Despite not adding anything new to the gameplay of The Surge or providing many rewards to returning players, A Walk in the Park provides more of the wickedly fun combat and detailed environments that we saw in the main campaign. The juxtaposition of the family-friendly funtime setting and technological horror is at times goofy and genuinely chilling, and even with a fairly basic set of objectives, exploring the ruined park was a fun way to spend a few hours back in this world.
Road Redemption's combat is a good but short-lived bit of manic fun, but it didn't offer enough to keep me engaged through the majority of the 13 hours I put into it, and I'm honestly not sure if that would change even with the addition of more to do.
Agents of Mayhem does a good job paying homage to the cartoon and live-action TV heroes of the 80s and 90s, and revels in the absurd tropes and idiosyncrasies of those inspirations. A broad and goofy arsenal of unique weapons and gadgets and the ability to switch characters on the fly to access complementary abilities offers some solid combat and good mindless fun, but due to some unpolished writing and repetitive environments and enemy types, it doesn't fully live up to its heroic potential.
The Surge makes good use of its detailed sci-fi setting and provides an engaging experience throughout the 30 to 40-hour campaign, mostly thanks to its widely customizable inventory and wickedly fun combat system. It may struggle to keep the action moving and tell a strong story amid the chaos of battle, and its weapon progression plateaued early, but it offers some interesting ideas and delivers a solid new take on a familiar genre.
Virtual Rick-ality does a great job emulating the dark humor of the source material, even if it occasionally overindulges in its self-awareness. Smart use of well-established VR minigame mechanics guides you through the experience, and aside from some slight issues navigating the space on a two-sensor Oculus Rift setup, these familiar and fun activities mesh well with the amusing efforts of the writing team and cast. Rick & Morty's first foray into virtual reality is not only a solid VR experience, but the duo's strongest attempt at translating the spirit of the show into a game yet.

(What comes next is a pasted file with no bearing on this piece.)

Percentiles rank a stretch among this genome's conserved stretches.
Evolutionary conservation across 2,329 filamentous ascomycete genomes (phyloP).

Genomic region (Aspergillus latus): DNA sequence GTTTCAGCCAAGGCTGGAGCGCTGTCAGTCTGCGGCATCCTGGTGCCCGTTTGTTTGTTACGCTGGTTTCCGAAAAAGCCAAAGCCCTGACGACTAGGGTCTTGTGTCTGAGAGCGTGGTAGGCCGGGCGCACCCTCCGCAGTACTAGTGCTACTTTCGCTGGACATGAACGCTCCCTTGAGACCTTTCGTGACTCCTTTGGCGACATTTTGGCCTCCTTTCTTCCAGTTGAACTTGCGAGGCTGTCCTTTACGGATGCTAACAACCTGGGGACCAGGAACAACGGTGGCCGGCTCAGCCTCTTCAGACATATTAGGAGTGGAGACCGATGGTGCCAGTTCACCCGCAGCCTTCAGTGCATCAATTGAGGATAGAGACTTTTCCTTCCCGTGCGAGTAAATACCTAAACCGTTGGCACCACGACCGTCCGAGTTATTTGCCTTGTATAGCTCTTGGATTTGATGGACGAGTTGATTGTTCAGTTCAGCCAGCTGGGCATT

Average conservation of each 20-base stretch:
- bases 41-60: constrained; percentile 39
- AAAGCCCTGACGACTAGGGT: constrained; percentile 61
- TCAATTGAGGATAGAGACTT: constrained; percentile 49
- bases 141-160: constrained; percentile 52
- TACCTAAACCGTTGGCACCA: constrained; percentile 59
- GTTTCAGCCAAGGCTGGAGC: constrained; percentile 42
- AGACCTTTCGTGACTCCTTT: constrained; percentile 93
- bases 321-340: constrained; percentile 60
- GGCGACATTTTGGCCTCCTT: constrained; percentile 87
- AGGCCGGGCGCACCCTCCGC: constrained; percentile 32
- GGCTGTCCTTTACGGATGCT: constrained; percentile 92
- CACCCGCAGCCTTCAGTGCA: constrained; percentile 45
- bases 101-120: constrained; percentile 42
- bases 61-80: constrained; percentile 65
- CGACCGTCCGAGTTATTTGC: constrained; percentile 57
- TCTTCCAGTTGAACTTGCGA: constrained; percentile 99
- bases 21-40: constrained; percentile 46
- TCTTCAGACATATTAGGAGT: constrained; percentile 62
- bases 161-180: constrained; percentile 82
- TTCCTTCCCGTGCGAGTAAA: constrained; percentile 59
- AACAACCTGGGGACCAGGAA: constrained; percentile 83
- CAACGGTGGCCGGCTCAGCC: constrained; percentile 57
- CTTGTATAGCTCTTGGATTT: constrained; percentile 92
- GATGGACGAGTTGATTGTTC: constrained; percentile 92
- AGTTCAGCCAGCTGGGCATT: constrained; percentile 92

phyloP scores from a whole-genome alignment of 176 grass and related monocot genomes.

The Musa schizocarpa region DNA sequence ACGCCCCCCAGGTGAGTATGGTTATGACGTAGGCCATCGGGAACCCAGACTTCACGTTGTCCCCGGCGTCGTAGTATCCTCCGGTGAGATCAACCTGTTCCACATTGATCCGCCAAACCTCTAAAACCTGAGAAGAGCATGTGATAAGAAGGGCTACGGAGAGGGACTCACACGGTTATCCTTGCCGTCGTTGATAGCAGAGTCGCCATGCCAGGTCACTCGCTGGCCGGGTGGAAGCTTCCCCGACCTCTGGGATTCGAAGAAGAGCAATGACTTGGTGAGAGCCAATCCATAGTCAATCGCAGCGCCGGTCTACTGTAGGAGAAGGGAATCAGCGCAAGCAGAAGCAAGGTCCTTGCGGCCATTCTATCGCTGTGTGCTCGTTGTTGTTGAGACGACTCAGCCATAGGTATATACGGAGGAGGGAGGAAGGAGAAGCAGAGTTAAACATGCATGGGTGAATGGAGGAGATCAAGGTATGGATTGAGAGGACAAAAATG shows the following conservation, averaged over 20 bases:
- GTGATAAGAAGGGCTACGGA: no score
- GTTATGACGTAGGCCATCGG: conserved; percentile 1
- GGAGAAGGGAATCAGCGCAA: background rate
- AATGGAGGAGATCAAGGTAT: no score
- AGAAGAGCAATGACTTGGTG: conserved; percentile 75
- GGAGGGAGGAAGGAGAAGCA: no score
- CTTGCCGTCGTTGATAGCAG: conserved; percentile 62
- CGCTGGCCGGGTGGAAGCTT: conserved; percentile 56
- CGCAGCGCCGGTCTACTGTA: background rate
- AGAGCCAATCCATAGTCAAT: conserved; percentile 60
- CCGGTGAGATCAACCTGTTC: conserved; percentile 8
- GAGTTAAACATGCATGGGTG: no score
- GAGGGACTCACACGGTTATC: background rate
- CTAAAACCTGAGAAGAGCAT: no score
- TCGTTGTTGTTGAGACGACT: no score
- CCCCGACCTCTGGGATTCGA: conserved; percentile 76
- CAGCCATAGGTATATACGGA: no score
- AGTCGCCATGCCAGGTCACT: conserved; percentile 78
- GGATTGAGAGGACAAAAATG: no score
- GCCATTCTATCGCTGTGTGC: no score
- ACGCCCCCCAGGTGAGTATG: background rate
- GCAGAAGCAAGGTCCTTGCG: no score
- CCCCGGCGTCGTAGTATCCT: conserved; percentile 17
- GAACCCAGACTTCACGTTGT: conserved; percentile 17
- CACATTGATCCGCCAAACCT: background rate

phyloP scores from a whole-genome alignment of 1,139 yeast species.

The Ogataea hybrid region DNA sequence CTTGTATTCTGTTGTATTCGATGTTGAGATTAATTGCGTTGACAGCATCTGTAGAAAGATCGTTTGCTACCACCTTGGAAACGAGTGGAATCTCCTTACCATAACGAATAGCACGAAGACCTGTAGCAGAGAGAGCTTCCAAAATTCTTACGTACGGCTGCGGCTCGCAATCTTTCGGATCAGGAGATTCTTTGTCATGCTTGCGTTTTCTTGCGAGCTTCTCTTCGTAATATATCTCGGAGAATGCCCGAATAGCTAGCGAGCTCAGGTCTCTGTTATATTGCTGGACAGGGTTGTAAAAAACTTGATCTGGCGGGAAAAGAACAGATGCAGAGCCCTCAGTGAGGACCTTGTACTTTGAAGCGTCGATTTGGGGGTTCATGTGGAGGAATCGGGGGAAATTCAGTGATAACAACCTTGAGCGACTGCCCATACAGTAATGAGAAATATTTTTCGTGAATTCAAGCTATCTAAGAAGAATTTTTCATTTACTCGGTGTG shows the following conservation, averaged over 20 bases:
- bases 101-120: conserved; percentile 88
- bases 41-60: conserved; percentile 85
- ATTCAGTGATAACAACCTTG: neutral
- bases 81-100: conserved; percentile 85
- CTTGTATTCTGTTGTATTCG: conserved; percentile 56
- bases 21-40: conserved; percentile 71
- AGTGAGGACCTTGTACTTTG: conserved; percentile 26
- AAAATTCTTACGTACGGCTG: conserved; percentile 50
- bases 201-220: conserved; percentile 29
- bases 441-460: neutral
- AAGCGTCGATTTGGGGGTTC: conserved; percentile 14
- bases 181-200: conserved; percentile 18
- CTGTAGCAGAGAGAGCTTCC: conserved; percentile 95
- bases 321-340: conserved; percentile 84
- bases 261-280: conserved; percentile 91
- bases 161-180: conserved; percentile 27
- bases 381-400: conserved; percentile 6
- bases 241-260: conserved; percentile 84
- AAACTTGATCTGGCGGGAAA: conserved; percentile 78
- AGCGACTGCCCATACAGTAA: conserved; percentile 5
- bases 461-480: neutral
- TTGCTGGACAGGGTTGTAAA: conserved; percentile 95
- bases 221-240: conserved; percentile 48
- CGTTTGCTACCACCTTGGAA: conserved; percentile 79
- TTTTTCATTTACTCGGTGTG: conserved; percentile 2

I had just as much fun during my six- or seven-hour playthrough of Wonder Boy: The Dragon's Trap as I have with many of its contemporary counterparts. While its antiquated roots cause some minor frustration with unreliable hitboxes and unnecessary grinding, the foundational combat and exploration is still engaging and fun after 30 years. From long-time Wonder Boy fans to platformer enthusiasts who've never heard of it until now, you'll likely be able to find whimsical fun and a neat bit of genre history in this charming adventure.
The second installment of Telltale's Batman takes all of the solid foundations established by Episode 1, trims most of the fat, and continues to build an engaging Dark Knight story in a unique and uncharted version of the D.C. legend’s universe. Old Bat-fans will get much more out of the unexpected twists and turns than a newcomer, but the relationships Bruce Wayne forms and develops with the people around him appeal equally.
Though its world has some great aesthetic devices and a cool concept, ultimately all of Homefront: The Revolution's elements feel repetitive, unpolished, or downright unnecessary. Over the length of its campaign it fails to deliver a satisfying - or even fully functional - shooter experience.